Pl - Jordan
Df - In re WorldCom
Jordan and the Debtors entered into an endorsement agreement.
was considered to be one of the most popular athletes in the world.
The Agreement granted MCI a ten-year license to use Jordan's name,
The Agreement did not prevent Jordan from endorsing most other products
Could not endorse the same products or services that MCI produced.
$5 million signing bonus,
Annual base compensation of $2 million for Jordan.
The Agreement provided that Jordan would be treated as an independent
Four days, not to exceed four hours per day, for commercials.
WorldCom Chapter 11
MCI Rejected agreement with Jordan with 2 years left.
filed a claim for $4 million.
had an obligation to mitigate his damages and failed to do so.
Because of this, MCI is under not obligation to pay Jordan.
The objection should be overruled and dismissed for three independent
was a "lost volume seller" and thus mitigation does not apply,
There is no evidence that Jordan could have entered into a
"substantially similar" endorsement agreement, and
acted reasonably when he decided not to pursue other endorsements after
MCI's rejection of the Agreement.
Duty to Mitigate Damages
The doctrine of avoidable consequences,
which has also been referred to as the duty
to mitigate damages, bars recovery for losses suffered
by a non-breaching party that could
have been avoided by
reasonable effort and
without risk of substantial loss or injury.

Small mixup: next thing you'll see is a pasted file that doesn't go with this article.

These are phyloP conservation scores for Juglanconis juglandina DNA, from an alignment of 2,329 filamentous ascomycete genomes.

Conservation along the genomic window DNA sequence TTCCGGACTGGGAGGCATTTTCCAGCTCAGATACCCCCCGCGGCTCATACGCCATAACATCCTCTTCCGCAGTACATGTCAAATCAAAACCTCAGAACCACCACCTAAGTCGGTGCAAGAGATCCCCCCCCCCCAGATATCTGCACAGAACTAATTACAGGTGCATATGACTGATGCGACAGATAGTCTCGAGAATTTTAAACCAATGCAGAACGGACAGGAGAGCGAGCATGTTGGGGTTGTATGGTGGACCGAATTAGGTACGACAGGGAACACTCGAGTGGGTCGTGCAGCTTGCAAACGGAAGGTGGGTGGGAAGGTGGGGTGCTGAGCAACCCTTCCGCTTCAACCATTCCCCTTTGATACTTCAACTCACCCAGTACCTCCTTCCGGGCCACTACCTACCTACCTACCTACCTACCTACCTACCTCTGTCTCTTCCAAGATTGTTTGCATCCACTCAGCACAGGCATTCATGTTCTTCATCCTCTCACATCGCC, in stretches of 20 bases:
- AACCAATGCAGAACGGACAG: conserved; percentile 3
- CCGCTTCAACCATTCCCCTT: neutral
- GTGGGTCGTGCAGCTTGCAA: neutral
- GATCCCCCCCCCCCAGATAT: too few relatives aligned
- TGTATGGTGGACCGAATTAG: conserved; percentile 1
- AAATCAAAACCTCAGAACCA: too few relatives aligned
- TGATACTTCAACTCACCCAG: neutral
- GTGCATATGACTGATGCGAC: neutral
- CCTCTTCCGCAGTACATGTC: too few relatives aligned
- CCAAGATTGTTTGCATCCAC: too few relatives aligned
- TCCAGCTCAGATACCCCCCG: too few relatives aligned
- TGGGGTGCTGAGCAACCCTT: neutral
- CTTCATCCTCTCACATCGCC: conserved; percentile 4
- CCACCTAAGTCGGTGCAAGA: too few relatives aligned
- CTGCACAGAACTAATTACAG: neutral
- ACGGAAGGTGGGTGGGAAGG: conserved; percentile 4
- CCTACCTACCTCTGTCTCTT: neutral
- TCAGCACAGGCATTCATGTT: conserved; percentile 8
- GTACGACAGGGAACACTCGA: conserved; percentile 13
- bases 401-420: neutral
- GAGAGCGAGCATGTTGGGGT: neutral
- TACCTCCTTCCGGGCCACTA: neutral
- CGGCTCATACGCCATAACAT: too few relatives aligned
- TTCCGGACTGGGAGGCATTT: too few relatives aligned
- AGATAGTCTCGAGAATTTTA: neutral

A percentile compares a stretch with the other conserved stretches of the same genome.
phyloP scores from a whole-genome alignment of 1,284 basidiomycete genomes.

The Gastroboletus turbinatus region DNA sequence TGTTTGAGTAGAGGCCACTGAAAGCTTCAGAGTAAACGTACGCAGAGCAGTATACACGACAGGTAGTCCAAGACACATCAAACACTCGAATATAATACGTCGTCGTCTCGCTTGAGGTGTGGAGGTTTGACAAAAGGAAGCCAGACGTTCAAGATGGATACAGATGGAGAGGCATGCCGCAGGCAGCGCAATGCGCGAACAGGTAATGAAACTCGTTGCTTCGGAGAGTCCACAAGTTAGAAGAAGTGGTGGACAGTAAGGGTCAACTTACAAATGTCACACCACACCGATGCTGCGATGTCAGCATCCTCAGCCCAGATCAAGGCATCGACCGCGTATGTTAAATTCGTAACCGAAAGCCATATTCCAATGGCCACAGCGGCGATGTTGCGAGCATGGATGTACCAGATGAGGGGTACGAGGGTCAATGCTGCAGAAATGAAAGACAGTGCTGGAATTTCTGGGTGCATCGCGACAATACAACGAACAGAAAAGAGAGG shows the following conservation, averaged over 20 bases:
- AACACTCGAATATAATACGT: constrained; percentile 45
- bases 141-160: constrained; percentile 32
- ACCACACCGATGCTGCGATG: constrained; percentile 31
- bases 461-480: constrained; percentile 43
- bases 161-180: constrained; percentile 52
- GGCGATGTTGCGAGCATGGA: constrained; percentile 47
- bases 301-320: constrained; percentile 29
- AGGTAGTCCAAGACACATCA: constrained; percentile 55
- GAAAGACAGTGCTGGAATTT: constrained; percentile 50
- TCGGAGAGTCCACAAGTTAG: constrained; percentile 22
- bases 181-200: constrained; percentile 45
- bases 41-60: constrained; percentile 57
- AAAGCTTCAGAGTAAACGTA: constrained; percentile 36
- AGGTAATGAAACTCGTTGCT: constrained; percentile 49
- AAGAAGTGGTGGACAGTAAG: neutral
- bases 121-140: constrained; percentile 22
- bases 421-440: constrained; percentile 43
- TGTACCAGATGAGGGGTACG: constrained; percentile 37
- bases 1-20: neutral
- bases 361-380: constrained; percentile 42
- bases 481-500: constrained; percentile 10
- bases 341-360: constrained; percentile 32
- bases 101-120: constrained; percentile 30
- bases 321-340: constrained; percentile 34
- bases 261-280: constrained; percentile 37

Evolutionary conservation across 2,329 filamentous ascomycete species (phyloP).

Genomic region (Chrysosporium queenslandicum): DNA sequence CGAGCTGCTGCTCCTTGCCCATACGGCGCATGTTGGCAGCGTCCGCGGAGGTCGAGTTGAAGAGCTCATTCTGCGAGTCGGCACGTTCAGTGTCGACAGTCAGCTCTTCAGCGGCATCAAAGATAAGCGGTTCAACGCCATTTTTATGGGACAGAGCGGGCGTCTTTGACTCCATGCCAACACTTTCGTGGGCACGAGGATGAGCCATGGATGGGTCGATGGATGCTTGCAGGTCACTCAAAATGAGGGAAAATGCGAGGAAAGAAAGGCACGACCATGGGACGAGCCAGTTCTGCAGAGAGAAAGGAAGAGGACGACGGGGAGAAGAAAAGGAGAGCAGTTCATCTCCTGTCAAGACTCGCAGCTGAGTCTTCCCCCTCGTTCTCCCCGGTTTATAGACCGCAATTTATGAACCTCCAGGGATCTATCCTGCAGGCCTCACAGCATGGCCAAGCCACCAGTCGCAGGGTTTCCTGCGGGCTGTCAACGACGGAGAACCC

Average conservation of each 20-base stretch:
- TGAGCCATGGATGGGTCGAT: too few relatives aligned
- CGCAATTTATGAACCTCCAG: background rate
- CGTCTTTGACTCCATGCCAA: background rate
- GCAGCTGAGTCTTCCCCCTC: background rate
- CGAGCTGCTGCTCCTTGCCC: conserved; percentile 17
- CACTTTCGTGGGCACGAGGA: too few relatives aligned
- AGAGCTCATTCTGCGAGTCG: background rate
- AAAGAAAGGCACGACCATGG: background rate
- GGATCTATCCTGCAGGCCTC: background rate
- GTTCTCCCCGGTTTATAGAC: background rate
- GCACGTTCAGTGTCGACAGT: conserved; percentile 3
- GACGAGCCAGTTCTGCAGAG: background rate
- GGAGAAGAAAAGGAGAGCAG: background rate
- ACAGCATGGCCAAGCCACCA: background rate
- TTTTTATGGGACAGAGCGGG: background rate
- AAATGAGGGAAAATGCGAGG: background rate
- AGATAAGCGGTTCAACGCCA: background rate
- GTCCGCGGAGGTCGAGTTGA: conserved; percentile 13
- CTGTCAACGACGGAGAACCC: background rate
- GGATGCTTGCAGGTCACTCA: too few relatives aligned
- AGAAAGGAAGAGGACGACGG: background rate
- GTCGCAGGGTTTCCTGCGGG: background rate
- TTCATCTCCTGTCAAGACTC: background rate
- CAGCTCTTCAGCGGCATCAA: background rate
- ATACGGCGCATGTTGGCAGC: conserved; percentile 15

The burden of proving that the damages could have been avoided or
mitigated rests with the party that committed the breach. The efforts to
avoid or mitigate the damages do not have to be successful, as long as
they are reasonable.
Jordan Argues Lost Volume Seller
a lost volume seller and any additional endorsement contracts would not
have been substitutes and would not have mitigated the damages for which
MCI is liable.
A lost volume seller does not minimize its damages by entering into
another contract because it would have had the benefit of both contracts
even if the first were not breached.
Lost Volume Seller Two
profit from the breached contract
profit from one or more other contracts that it could have performed at
the same time as the breached contract.
Courts Conclusion (Lost Volume Seller)
Court concludes that Jordan was not a lost volume seller.
If Jordan had been seeking additional endorsement agreements
independent of the Agreement's rejection, the Court
could conclude that Jordan was a lost
volume seller and irretrievably lost the money from the MCI
Jordan Argues MCI must show .
MCI must show that Jordan could have entered a "substantially similar"
endorsement contract in order to mitigate damages.
Courts (Substantially Similar Analysis)
This is not the law of mitigation of damages.
This stems from federal employment cases concerning back pay which this
This standard was
to ensure an employees future advancement.
This does not apply
because Jordan is not an employee.
acceptance of inferior employment can mean "that one who has been
discriminated against would be obliged, in order to mitigate
damages, to submit to the very discrimination of which he
complains. Has no application here.
Duty of employee to
find substantially equivalent employment.
MCI must show the
absence of reasonable effort by Jordan to avoid consequence or
minimize his damages.
Movie Star Case
The substitute movie that the movie star refused could not be applied
because the second offer was different and inferior.